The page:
Lancashire TelegraphBlackburn with Darwen mental health counselling backlog cleared (From Lancashire Telegraph)

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Blackburn with Darwen mental health counselling backlog cleared

Lancashire Telegraph: Patients suffering from depression now have a shorter wait to see an NHS counsellor Patients suffering from depression now have a shorter wait to see an NHS counsellor

HEALTH chiefs in Blackburn with Darwen have won praise after the waiting time for counselling in the borough was slashed from one year to just one week.

Last June the Lancashire Telegraph revealed how patients suffering from depression were waiting 53 weeks to see an NHS counsellor, despite a target waiting time of just 28 days.

The shock figure prompted fears that help could be offered too late for some patients with undetected suicidal tendencies.

There was also a year-long wait for cognitive behavioural therapy, but this has now been reduced to four weeks.

The services are delivered by Lancashire Care NHS Foundation Trust, but the improvements were made after an intervention from Blackburn with Darwen Clinical Commissioning Group [CCG], which controls health budgets in the borough.

Debbie Nixon, the CCG’s chief operating officer, said a recovery plan had been agreed with the trust and extra funding and counsellors made available to clear a backlog of patients. She added: “It was brought to the attention of the CCG that we had a 53 week wait for counselling and we took a view that that was not acceptable.”

Dr Tom Phillips, executive member, said the service had been ‘unusable’, but the waiting times in Blackburn with Darwen are now ‘far better now than anywhere else in Lancashire’.

The CCG said the amount of extra funding has yet to be finalised, and refused to give a rough figure.

Russ McLean, chairman of the Pennine Lancashire Patient Voices Group, said: “I would offer my congratulations to all involved in achieving this.

“I’ve suffered from a mental illness and I think it’s brilliant that it’s been turned around to such a degree. I hope it can be maintained in the long term.”

But Chris Clayton, chief clinical officer of the CCG, sounded a word of caution, saying it would be a challenge to maintain the current performance, as more patients may now want to use the service.

Lancashire Care was unavailable for comment.

Comments (3)

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4:00pm Fri 7 Feb 14

The Epicurian says...

Well done.
Well done. The Epicurian
  • Score: 4

5:48pm Fri 7 Feb 14

noddy57 says...

That,s amazing,,just goes to show what can be done when it needs to be,
That,s amazing,,just goes to show what can be done when it needs to be, noddy57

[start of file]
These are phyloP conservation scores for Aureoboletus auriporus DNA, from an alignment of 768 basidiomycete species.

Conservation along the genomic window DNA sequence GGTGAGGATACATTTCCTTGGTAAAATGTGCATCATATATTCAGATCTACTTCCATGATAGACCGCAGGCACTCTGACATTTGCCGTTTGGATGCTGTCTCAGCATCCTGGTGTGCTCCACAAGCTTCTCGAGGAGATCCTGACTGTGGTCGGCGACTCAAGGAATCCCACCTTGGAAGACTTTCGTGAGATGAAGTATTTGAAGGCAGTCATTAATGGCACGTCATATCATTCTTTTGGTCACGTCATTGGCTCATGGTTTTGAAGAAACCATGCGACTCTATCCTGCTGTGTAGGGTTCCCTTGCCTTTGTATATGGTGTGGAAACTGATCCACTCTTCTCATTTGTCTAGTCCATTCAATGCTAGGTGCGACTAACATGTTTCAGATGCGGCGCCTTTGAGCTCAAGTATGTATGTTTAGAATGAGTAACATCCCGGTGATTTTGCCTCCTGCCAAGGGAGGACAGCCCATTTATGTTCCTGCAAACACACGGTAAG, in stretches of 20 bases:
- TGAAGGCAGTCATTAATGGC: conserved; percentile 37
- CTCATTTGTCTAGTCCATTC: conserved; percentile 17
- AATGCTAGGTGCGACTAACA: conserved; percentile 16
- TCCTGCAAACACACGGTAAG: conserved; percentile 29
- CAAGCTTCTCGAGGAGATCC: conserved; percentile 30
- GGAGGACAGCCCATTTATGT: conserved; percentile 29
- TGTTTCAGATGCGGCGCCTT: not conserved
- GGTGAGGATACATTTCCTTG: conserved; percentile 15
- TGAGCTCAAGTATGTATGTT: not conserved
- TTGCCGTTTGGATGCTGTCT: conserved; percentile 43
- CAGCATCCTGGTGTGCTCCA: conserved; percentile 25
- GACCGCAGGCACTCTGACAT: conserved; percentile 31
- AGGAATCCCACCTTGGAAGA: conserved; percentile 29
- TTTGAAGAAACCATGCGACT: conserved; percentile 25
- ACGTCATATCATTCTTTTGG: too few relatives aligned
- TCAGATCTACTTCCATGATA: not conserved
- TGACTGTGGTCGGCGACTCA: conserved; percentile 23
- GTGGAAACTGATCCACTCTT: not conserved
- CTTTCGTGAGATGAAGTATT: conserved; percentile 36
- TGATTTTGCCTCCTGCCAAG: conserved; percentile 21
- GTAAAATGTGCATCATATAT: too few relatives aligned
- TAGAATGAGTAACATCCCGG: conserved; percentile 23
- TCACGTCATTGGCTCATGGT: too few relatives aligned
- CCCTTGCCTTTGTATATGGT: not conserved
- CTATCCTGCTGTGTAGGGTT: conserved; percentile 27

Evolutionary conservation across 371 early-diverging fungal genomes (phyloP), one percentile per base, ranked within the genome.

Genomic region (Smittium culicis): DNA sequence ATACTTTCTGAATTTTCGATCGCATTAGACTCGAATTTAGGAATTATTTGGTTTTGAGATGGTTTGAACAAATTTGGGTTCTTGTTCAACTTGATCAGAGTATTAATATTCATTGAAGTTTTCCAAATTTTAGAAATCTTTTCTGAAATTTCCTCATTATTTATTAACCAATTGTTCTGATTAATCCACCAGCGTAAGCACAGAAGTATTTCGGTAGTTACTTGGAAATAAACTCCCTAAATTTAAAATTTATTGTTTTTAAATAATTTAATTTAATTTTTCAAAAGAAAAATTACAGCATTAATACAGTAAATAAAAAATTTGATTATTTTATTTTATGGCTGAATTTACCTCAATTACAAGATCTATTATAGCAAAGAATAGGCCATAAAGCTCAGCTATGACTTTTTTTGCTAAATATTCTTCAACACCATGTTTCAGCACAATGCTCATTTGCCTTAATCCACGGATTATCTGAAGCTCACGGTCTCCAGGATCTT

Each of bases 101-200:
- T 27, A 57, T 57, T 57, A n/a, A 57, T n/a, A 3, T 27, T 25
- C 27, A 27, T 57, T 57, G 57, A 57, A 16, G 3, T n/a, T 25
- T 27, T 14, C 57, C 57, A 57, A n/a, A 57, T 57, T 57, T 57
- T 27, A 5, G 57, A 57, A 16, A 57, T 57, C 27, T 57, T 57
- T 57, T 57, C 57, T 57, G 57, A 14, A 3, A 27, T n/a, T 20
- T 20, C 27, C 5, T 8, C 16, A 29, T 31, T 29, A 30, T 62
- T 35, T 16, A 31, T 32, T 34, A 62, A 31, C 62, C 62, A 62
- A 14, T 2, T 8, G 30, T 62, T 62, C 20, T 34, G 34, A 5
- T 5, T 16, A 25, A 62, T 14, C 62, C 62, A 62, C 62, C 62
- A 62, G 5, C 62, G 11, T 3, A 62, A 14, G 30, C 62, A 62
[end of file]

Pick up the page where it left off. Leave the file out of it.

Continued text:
• Score: 0

7:19pm Fri 7 Feb 14

woolywords says...

Finally, after a long wait, health chiefs finally realise that, if you nip a problem in the bud, you can prevent major problems in the future.
How often in these columns do we read of people taking their own lives..
Those of others..
Or just plain old abuse of any substance to hand?

The fact that our health services, have finally awoken to the sometimes sad and tragic consequences of mental illnesses, caused by the most innocuous of factors, that leave others bewildered, is to be welcomed.

In behavioural science analysis in the US, they have managed to discern that many crimes are committed after some 'trigger', associated with personal trauma. It's taken some time for this country to catch up but now we are on the ball, let's keep it rolling.
Who knows, some early intervention may save a life, of either the patient or those around them.
We should all be aware of those around us and watch for the signs, be it in family disputes, marriage breakdown, job loss or just plain old, withdrawal into self-enforced loneliness, in an other.
The sad fact of the matter is, in our rush to make a life for ourselves, we have forgotten to care for our neighbours.
'Am making a brew, fancy a chinwag?'
Finally, after a long wait, health chiefs finally realise that, if you nip a problem in the bud, you can prevent major problems in the future. How often in these columns do we read of people taking their own lives.. Those of others.. Or just plain old abuse of any substance to hand? The fact that our health services, have finally awoken to the sometimes sad and tragic consequences of mental illnesses, caused by the most innocuous of factors, that leave others bewildered, is to be welcomed. In behavioural science analysis in the US, they have managed to discern that many crimes are committed after some 'trigger', associated with personal trauma. It's taken some time for this country to catch up but now we are on the ball, let's keep it rolling. Who knows, some early intervention may save a life, of either the patient or those around them. We should all be aware of those around us and watch for the signs, be it in family disputes, marriage breakdown, job loss or just plain old, withdrawal into self-enforced loneliness, in an other. The sad fact of the matter is, in our rush to make a life for ourselves, we have forgotten to care for our neighbours. 'Am making a brew, fancy a chinwag?' woolywords
  • Score: 5

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